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We recently took part in an Access: VFX event, where 150 pupils aged 15 - 18 from schools across London took part in a special Careers in VFX event at Westminster Kingway College for National Inclusion Week. Access: VFX is a a cross-company initiative to promote diversity and inclusion in the VFX industry.
The VFX industry in the UK is an increasingly significant one, but there can be misconceptions about how accessible the industry can be for aspiring filmmakers, or what's required in terms of qualifications for entry. This event was designed to allow young people to get a sense that the VFX industry is absolutely a career path that is open to them.
The day consisted of four sessions - including VFX, Web VR and studio and talent workshops - and the young people were divided into groups and rotated between the workshops throughout the day. There were also 150 volunteer industry mentors attending, who arranged a networking opportunity for the students, with the hope that every young person who wanted one could walk away from the day with a dedicated industry mentor to help them with their career aspirations. The mentors came from a range of backgrounds, from VFX artists of all flavours, to producers, HR professionals and even CEOs of companies.
"The VFX Insight Day was a fantastic event that provided both myself and the students that attended with an invaluable insight into VFX roles that exist within the industry", said Jake Armstrong, a teacher at Addey & Stanhope School, Lewisham. "Our students were inspired and have a much better understanding of the importance of having a creative portfolio to demonstrate their passion and enthusiasm for VFX. Students were able to speak to a wide range of VFX professionals and get industry guidance into the tasks they can be performing now to help them get their foot through the door.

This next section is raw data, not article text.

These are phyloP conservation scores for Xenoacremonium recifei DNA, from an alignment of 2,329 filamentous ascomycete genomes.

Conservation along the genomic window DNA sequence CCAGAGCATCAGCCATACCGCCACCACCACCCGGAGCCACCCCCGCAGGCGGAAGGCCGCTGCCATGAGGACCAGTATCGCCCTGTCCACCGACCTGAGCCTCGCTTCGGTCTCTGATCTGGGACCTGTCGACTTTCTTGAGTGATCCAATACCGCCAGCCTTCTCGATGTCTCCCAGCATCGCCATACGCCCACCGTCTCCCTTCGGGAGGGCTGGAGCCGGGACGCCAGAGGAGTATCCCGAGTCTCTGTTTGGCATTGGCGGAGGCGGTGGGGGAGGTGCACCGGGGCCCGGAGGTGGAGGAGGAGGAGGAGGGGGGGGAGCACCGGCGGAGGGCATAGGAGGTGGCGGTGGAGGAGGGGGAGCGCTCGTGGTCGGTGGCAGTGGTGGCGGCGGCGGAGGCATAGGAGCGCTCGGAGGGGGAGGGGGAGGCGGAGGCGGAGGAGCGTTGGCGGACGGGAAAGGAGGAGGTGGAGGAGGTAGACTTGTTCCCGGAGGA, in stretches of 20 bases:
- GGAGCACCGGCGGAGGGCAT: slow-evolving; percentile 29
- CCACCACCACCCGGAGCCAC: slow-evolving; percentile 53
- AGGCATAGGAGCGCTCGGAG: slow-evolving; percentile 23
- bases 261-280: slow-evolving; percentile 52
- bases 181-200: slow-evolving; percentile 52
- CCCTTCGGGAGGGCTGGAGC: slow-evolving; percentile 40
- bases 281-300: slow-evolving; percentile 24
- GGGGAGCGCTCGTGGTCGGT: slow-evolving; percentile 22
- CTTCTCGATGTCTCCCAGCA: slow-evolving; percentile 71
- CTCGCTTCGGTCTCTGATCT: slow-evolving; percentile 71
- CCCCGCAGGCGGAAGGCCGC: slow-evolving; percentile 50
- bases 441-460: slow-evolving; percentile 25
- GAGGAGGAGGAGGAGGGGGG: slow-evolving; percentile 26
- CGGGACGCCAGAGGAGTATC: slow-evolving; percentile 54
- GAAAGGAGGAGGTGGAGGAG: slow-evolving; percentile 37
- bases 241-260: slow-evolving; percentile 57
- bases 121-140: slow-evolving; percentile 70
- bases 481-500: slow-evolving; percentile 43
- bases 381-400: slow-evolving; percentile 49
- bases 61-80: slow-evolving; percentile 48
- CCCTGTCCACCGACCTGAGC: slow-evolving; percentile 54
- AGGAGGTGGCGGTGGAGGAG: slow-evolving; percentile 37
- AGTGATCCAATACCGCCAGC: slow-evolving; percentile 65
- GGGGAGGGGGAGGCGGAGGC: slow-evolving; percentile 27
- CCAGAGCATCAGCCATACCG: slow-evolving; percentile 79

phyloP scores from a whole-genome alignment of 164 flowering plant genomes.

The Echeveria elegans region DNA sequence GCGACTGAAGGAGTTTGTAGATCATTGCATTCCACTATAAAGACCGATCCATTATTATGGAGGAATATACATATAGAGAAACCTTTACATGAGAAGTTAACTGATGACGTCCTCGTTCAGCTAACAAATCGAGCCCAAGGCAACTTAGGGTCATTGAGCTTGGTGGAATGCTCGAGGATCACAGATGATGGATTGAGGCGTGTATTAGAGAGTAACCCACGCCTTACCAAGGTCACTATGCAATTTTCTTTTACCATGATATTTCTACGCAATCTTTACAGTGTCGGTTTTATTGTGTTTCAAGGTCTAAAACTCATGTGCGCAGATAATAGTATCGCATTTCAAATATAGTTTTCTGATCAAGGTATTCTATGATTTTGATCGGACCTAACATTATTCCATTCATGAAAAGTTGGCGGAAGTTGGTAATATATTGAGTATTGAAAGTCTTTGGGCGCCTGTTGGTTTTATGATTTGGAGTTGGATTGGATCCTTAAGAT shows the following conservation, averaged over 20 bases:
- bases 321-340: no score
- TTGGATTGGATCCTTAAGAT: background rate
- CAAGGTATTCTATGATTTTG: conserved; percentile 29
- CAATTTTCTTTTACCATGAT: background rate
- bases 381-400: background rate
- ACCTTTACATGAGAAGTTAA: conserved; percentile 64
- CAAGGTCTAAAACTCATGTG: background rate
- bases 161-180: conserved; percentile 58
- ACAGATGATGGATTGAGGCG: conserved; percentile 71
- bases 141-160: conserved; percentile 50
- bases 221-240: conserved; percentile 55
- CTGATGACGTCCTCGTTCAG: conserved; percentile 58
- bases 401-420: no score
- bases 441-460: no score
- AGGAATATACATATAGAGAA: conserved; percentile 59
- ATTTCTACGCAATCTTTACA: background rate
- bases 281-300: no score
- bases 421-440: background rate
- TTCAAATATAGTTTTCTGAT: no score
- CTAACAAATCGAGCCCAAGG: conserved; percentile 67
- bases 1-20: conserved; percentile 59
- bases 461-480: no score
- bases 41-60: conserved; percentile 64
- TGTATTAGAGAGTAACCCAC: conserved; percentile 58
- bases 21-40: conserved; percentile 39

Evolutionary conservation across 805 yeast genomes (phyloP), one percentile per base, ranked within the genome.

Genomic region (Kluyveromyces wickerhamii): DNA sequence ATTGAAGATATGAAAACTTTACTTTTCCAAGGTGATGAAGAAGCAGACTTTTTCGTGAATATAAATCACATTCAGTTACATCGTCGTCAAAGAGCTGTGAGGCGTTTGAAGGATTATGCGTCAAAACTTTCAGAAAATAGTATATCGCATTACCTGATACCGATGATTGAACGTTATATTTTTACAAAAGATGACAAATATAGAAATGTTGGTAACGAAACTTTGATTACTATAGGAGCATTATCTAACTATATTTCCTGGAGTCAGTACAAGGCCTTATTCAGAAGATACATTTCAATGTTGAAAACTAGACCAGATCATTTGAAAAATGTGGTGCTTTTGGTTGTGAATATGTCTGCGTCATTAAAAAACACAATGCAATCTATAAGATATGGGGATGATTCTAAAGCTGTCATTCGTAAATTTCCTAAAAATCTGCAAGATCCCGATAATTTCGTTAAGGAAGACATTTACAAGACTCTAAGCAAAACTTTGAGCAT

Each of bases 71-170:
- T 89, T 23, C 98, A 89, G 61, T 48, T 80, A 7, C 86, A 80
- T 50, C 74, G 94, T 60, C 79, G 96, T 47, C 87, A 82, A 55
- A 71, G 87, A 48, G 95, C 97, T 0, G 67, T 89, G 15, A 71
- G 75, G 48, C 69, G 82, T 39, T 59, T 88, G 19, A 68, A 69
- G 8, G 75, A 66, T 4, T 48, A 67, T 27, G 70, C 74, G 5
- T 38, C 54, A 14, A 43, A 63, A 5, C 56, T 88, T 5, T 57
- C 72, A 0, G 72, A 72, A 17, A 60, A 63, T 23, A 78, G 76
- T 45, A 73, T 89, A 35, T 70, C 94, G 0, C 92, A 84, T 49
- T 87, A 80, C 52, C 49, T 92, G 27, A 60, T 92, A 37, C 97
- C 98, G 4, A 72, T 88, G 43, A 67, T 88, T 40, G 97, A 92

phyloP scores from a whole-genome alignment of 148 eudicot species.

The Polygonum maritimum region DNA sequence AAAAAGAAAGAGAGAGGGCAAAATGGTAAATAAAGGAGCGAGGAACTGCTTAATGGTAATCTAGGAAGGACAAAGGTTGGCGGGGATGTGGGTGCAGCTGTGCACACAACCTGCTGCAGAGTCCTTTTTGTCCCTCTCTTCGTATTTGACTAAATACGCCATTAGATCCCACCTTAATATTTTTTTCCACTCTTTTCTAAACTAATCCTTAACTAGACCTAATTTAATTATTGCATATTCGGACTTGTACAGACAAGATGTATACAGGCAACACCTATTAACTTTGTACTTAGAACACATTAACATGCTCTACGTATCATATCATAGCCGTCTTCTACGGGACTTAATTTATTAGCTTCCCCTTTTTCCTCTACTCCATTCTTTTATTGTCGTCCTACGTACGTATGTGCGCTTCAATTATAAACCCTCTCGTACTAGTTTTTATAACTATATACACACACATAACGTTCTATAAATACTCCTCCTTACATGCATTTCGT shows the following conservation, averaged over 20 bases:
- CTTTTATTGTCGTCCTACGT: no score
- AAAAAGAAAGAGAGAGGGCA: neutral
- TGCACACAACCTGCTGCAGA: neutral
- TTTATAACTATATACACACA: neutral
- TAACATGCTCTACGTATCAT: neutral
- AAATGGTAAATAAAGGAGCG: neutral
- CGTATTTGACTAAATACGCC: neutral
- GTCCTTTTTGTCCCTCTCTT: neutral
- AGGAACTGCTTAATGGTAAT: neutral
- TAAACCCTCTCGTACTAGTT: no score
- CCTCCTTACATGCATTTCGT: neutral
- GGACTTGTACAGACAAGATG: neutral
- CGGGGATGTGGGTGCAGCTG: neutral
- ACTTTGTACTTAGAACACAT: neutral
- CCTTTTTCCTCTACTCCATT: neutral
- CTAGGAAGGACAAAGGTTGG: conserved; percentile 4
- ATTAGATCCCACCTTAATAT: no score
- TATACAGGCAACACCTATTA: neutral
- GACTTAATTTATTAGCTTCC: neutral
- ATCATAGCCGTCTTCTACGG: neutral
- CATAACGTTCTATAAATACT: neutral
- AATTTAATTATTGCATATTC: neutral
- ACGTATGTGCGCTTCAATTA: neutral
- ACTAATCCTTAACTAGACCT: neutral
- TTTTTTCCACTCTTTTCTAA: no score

Students found the entire experience vital in regards to preparing them for the dynamic working world that lays ahead!Jake Armstrong, Teacher, Addey & Stanhope School, Lewisham
The UK film sector currently employs 66,000 people, and with a value of £4.3 billion to the economy, it is the UK's fastest growing sector. Some parts of the sector, such as visual effects (VFX), have seen a rapid growth in the workforce maturing to become a global centre for specialist talent and capabilities. The UK's reputation for award-winning VFX means it has become the biggest supplier in Europe and, at times, the second biggest in the world.
However, it faces an acute skills shortage of new entrants, particularly those with strong STEM backgrounds. VFX is a technology-led industry, which draws its staff from a wide range of subjects, not just film and media studies, which may be the preconception.
Furthermore, as filmmaking becomes more technical, from the computer software that control the robotics in films such as Gravity, the motion capture technology used in Paddington 2, to the arresting creativity of the VFX in the new Star Wars films, there is a need to encourage the next generation of young people to combine science and technology with art (moving from STEM to STEAM). We need the imagination to devise futuristic worlds, make collapsing buildings look real, create CGI waterfalls, but simultaneously the technical skills to realise them for the big screen so the audience can suspend their disbelief.
Into Film has commissioned a downloadable VFX careers map to help demystify and inform educators, students, careers advisors and parents. With information about job roles, career paths and next steps, this invaluable resources created in conjunction with the VFX industry will help anyone who is interested to explore an exciting future career in VFX.
We arranged for six lucky competition winners to visit three VFX studios in Wales - Bait Studio, GorillaTV and Milk VFX, all working out of GloWorks, Cardiff.
Reading time 5 mins
Visual effects producer Michael Elson on creating technical magic.
Mike Kelt, special effects artist explains how to create movie magic.
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